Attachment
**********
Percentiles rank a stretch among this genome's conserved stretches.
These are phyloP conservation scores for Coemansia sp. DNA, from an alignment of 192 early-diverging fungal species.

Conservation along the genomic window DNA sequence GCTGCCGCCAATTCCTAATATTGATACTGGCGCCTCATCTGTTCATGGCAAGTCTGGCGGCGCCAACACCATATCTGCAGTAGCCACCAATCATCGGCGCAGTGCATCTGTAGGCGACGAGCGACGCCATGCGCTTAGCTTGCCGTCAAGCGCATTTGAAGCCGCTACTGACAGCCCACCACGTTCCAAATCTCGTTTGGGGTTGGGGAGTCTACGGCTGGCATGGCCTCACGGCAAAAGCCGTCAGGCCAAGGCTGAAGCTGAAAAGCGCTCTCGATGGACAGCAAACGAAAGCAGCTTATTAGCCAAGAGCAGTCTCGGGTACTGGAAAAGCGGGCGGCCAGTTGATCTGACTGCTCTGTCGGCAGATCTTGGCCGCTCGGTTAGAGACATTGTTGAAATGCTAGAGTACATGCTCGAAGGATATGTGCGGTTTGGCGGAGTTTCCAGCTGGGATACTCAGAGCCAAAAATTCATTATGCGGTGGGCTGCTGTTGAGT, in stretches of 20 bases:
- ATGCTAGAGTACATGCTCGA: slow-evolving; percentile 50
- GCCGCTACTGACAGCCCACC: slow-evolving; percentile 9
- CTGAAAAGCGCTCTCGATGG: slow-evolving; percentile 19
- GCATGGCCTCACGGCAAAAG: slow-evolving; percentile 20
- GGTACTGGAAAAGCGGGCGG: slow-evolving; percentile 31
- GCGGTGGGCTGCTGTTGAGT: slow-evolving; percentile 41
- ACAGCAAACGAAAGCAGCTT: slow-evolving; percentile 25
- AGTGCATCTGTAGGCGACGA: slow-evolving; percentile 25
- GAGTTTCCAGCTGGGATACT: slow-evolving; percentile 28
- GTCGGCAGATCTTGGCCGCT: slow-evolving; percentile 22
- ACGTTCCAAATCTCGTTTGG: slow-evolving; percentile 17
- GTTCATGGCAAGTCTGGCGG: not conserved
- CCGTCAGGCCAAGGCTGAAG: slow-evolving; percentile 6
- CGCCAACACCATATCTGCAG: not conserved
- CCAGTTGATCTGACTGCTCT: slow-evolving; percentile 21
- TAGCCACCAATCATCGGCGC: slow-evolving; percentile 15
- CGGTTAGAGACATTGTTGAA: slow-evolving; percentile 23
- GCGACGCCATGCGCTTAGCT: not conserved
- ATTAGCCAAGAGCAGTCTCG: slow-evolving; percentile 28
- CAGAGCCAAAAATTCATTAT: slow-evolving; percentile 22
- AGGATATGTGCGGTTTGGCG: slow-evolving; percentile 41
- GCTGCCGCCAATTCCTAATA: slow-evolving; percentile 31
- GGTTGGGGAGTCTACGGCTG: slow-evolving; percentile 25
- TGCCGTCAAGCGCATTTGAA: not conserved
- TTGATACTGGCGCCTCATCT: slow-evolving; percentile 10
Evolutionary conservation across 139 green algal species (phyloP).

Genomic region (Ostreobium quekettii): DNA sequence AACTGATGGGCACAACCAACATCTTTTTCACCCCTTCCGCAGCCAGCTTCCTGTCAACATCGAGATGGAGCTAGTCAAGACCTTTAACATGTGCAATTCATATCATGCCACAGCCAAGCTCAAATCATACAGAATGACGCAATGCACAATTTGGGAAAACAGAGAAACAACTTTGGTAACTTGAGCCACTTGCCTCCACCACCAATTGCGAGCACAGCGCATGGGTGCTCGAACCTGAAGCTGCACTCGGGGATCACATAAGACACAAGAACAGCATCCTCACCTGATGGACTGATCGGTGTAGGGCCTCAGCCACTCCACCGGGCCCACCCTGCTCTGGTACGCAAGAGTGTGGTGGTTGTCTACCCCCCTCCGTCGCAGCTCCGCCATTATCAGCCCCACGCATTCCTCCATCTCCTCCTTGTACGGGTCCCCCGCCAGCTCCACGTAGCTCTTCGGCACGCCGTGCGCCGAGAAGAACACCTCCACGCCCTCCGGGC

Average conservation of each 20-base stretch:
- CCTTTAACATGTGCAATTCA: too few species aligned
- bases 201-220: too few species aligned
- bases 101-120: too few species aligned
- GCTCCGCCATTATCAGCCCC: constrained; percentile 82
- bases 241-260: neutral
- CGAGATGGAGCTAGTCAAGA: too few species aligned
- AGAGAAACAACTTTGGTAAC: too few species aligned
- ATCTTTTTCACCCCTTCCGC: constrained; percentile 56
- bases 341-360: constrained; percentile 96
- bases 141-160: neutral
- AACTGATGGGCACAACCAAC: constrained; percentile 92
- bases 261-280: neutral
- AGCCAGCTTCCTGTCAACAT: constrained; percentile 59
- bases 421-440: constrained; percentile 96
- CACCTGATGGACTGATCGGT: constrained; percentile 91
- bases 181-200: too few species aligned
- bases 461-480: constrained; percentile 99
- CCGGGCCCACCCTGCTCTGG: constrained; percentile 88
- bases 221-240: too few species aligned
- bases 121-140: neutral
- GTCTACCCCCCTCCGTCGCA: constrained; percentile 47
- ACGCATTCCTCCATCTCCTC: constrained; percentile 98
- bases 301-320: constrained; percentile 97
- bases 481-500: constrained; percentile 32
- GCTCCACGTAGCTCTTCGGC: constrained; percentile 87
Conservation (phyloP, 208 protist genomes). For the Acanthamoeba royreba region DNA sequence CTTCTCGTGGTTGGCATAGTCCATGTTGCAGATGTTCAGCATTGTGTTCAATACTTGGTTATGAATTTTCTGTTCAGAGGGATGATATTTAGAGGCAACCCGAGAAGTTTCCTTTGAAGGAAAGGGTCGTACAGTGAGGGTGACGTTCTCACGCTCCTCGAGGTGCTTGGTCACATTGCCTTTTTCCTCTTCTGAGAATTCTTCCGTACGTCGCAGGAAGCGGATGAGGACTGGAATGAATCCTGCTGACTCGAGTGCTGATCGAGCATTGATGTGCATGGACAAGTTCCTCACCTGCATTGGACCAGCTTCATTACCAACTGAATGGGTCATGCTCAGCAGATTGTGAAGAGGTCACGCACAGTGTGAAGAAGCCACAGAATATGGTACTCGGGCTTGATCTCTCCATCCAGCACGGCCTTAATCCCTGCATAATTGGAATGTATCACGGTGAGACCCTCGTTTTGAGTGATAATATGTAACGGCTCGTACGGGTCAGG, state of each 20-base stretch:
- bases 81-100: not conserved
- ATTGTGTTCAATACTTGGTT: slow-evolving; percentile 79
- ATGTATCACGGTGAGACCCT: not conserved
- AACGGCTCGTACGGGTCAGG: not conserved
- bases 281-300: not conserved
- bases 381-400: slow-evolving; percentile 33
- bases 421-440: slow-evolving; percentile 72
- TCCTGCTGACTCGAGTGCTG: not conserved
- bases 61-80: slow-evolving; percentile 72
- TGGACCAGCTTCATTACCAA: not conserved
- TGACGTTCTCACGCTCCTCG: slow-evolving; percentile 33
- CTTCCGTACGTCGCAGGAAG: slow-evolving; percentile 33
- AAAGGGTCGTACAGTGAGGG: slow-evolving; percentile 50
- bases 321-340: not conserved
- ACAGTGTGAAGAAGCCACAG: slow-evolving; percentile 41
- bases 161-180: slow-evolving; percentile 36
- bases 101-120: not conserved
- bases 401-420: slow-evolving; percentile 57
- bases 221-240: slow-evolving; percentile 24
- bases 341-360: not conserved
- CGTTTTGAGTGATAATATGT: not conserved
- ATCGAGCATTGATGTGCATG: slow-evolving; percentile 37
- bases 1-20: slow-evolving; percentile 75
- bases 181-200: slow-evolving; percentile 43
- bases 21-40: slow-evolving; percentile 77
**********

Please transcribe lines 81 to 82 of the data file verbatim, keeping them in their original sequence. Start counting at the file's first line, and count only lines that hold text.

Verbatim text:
- bases 181-200: slow-evolving; percentile 43
- bases 21-40: slow-evolving; percentile 77